Shocking Food Lawsuits

Food aid for women and children may last slightly longer in a shutdown than first thought

The United States Department of Agriculture (USDA) will continue to monitor meat and poultry production during the shutdown, because those facilities cant lawfully operate without a USDA inspector present. And the National Oceanic and Atmospheric Administrations seafood inspection program, which is funded through service fees and not government appropriations, is still up and running. (FDA seafood inspections, of course, are not). The bigger problem, according to Ms. DeWaal, could be the management of those inspections, and whether the FDA can adequately respond to an emergency. Those inspections help to prevent problems with food safety, fix them before contaminated foods get into the market. These agencies are working at very minimal capacity. They say they will retain some capacity for emergencies, but if you dont have CDC [ Centers for Disease Control ] in place and you’re operating on a skeleton crew anyway, I dont have confidence that they have the capacity to recognize and emergency and respond to it. Another huge area of concern is food imports, which are monitored by FDA officials. FDA is responsible for everything thats coming in, DeWaal says. Theyre underfunded in that area generally, but no imports are being inspected for safety right now. People could certainly target the US for products that night not be accepted elsewhere. The agency is underfunded already. The FDA lost $209 million as part of the $85 billion in automatic budget cuts that took place March 1 of this year, forcing 2,100 fewer inspections from 2012.

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On Tuesday, the U.S. Department of Agriculture provided further guidance to state agencies on funding available for the Supplemental Nutrition Program for Women, Infants and Children (WIC). And it suggests that some resources will be immediately available to states. The upshot is that many states should be able to keep their WIC programs open through October using federal funds and possibly even longer using states funds, Zoe Neuberger, a senior policy analyst with the Center on Budget and Policy Priorities, said in an e-mail about the updated guidance. WIC provides states with grants for food aid, health care referrals and nutrition education for low-income women and children. When the USDA first issued guidance late last week, WIC seemed vulnerable even in a short-term shutdown. States would be able to borrow funds from some sources to keep the program running for a week or so, according to that earlier guidance, but they would likely be unable to sustain operations for a longer period. Even contingency funds werent likely to be enough to get them through October, USDA predicted. Tuesdays guidance doesnt make such predictions, but it elaborated on the available options, including carrying over funds from the fiscal year that ended on Monday or tapping a federal contingency fund. While thats good news for some programs, theres still a lot of variation among the states. Theres no question that its a smart move on their part, but its not a guarantee overall, said Geraldine Henchy, director of nutrition policy for the Food Research Action Center. Apportioning WIC funding is notoriously difficult, she notes.In Utah,all WIC clinics are closed and new WIC appointments have been canceled. Whereas Arkansas negotiated with the USDA to receive contingency WIC funding for program administration and food vouchers for this week. That arrangement will be revisited weekly through the end of the month, according to a state health department spokesman.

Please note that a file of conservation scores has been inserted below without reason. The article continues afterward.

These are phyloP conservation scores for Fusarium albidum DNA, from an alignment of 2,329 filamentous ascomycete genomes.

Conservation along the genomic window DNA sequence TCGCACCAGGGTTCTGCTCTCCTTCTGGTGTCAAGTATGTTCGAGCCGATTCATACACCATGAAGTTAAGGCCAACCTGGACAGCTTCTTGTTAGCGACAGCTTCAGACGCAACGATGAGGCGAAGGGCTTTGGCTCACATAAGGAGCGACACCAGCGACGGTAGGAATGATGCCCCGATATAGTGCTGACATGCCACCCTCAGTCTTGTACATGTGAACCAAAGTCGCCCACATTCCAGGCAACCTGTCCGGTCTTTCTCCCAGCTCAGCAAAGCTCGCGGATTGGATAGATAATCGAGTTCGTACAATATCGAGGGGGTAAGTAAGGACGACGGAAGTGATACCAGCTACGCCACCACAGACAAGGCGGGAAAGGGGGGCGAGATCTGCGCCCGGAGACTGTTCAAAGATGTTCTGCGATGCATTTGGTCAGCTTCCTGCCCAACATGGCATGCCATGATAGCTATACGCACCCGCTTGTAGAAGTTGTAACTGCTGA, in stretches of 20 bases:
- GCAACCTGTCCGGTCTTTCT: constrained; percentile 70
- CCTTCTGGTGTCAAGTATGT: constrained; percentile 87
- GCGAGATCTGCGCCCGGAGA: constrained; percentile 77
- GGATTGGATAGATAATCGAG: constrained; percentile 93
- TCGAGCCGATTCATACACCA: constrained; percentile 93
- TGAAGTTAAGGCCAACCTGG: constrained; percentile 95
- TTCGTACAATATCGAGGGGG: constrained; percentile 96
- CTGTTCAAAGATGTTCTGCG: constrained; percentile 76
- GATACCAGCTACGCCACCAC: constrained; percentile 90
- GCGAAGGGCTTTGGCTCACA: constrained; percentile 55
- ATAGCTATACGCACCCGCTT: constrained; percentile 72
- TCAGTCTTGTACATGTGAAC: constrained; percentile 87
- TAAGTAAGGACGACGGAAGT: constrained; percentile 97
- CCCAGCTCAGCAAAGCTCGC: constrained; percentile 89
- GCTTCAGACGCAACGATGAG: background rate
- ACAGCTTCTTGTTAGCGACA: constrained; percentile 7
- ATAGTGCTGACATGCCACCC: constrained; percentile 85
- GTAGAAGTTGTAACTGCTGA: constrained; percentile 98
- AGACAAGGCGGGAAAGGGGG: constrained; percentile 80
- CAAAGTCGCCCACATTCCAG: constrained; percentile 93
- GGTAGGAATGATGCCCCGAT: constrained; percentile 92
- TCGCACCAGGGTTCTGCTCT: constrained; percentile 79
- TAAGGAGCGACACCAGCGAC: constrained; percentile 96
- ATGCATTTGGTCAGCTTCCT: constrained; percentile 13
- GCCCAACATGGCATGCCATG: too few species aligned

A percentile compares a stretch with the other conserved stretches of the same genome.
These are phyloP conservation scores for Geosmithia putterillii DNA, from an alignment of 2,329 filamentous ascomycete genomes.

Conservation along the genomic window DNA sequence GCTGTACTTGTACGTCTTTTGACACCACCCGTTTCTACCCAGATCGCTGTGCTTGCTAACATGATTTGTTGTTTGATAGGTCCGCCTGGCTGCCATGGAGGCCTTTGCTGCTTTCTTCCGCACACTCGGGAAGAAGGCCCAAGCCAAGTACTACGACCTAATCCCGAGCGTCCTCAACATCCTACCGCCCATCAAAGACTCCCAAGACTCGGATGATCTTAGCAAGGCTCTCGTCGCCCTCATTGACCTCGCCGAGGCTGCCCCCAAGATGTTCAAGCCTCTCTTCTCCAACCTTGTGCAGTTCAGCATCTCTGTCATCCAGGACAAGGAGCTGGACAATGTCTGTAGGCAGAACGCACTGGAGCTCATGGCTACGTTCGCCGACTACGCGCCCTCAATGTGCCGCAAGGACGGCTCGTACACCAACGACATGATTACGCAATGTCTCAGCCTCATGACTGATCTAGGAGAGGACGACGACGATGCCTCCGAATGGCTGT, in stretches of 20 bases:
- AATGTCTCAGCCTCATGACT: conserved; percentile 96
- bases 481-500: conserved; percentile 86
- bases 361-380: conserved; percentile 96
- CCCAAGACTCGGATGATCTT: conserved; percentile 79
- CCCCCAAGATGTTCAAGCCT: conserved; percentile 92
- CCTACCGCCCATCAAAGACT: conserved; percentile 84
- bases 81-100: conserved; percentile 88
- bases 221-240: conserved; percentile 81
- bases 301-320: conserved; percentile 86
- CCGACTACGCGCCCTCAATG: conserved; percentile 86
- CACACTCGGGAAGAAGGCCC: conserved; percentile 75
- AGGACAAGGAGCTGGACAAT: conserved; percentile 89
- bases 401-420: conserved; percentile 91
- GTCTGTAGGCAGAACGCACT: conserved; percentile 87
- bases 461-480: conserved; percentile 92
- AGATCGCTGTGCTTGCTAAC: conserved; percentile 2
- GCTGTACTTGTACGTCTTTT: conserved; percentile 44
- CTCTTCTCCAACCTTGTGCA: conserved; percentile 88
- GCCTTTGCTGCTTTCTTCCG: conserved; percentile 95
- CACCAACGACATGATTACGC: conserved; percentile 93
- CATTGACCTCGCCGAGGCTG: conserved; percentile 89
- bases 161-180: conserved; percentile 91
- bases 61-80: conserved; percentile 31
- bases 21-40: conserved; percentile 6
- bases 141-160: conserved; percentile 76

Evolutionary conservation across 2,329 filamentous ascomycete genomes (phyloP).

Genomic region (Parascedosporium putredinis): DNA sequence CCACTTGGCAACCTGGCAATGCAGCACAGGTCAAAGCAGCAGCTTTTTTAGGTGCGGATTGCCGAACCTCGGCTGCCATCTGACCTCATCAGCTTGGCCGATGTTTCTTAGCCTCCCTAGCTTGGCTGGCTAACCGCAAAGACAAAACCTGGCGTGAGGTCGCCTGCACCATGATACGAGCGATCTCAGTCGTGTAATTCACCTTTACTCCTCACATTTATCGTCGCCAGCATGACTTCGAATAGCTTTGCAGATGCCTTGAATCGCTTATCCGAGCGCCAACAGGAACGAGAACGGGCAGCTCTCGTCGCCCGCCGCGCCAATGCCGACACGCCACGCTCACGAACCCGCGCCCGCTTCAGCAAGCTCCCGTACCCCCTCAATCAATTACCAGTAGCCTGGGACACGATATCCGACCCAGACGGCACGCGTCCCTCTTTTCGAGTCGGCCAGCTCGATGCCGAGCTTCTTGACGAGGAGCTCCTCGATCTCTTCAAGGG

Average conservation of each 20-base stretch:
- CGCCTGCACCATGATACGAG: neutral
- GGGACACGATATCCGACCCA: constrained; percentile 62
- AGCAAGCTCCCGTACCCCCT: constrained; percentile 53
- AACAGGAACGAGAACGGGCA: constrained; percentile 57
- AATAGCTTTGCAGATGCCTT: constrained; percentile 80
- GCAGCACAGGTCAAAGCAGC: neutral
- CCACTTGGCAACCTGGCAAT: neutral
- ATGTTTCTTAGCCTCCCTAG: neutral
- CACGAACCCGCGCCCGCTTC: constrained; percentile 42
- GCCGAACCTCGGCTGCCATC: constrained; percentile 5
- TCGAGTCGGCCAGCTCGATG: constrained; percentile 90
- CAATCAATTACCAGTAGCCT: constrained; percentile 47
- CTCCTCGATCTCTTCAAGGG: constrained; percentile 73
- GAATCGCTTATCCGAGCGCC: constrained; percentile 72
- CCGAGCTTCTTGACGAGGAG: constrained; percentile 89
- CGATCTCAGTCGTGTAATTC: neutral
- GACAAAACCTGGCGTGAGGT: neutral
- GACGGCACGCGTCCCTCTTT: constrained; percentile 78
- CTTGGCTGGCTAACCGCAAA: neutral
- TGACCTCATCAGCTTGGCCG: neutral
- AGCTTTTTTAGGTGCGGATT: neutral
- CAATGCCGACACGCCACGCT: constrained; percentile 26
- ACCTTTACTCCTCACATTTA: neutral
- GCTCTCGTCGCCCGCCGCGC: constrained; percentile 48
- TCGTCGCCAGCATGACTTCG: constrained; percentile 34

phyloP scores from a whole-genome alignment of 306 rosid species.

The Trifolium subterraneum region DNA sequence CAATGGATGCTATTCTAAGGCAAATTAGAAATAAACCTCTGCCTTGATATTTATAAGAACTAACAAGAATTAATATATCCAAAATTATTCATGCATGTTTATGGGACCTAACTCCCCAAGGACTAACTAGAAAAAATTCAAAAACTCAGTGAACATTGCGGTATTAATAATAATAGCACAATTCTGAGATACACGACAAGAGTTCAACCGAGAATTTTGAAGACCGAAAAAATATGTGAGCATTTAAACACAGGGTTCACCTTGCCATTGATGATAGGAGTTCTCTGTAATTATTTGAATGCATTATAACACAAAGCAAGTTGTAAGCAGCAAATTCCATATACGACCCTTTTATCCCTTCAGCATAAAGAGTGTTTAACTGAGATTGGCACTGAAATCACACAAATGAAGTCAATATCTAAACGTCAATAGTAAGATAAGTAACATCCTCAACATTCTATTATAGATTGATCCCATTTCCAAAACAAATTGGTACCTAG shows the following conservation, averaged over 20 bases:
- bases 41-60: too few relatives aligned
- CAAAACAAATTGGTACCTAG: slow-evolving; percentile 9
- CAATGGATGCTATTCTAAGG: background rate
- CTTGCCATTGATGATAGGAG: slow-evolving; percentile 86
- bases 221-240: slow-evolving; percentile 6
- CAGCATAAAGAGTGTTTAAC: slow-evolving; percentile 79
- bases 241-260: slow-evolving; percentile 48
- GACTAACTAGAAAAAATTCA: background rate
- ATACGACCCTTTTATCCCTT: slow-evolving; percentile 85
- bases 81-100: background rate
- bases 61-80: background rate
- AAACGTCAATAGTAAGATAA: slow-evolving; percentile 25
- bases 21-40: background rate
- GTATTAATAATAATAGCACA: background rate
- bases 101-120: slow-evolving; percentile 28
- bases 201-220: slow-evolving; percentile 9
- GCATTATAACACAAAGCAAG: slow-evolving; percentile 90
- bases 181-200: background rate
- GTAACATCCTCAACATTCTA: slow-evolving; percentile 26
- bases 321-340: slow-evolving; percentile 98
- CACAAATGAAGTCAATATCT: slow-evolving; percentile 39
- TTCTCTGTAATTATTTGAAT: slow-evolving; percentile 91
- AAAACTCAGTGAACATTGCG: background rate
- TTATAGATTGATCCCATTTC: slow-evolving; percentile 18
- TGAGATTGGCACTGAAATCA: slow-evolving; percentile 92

So were hoping that Vince Gilligan and Bob Odenkirk dont mind if we suggest a few juicy frivolous food lawsuitsall 100% real court cases (but dont sue us over that claim)that our favorite shady shyster could sink his teeth into. The Case of the Phantom TV Chef If Julie & Julia taught us anything, its that television chefs never die, they simply become marketable brands. So you couldnt really be shocked when the Julia Child Foundation for Gastronomy and the Culinary Arts, which is also in the midst of a lawsuit with Thermador Ovens, recently sued Williams-Sonoma over the retailers use of Julia Childs name in a line of cooking products. The foundation wants Williams-Sonoma to scrub the J.C. name and image from all its marketing and social-media, and stop using her name in promotional contests. Status: Still pending At Stake: The foundation says the real issue at stake is Julia Childs legacy, especially considering the chefs well-known stance against endorsing products, but its still in the midst of calculating how much money to ask for. Memorable Quote: Foundation spokesman Todd Schulkin: Given the value of todays food celebrities, the value will be in the millions of dollars. The Case of the Eleven-Inch Footlong At the beginning of this year, Subway came under fire when photos went viral of a customer rolling out a tape measure next to his supposedly foot-long Subway sandwich, and proving that his meal literally came up short. Lawsuits inevitably followed, with one lawyer estimating that the company essentially cheats its patrons of $142.5 million worth of food every year. Subway responded by pledging to tighten its standards and ensure that a foot equates to 12 inches in each of its more than 38,000 restaurants worldwide. Status: At the Subways request, the case was moved to the federal court system in May. At Stake: On Subways side, potentially hundreds of millions of dollars, and as-yet-uncalculated costs of instituting a new hoagie-measuring system. On the plaintiffs side, bigger sandwiches and, presumably, waistlines. Memorable Quote: Plaintiff Jason Leslie: They advertise in all these commercials, Footlong, Footlong, Footlong, and now I feel like an idiot. I cant believe I fell for that trick.

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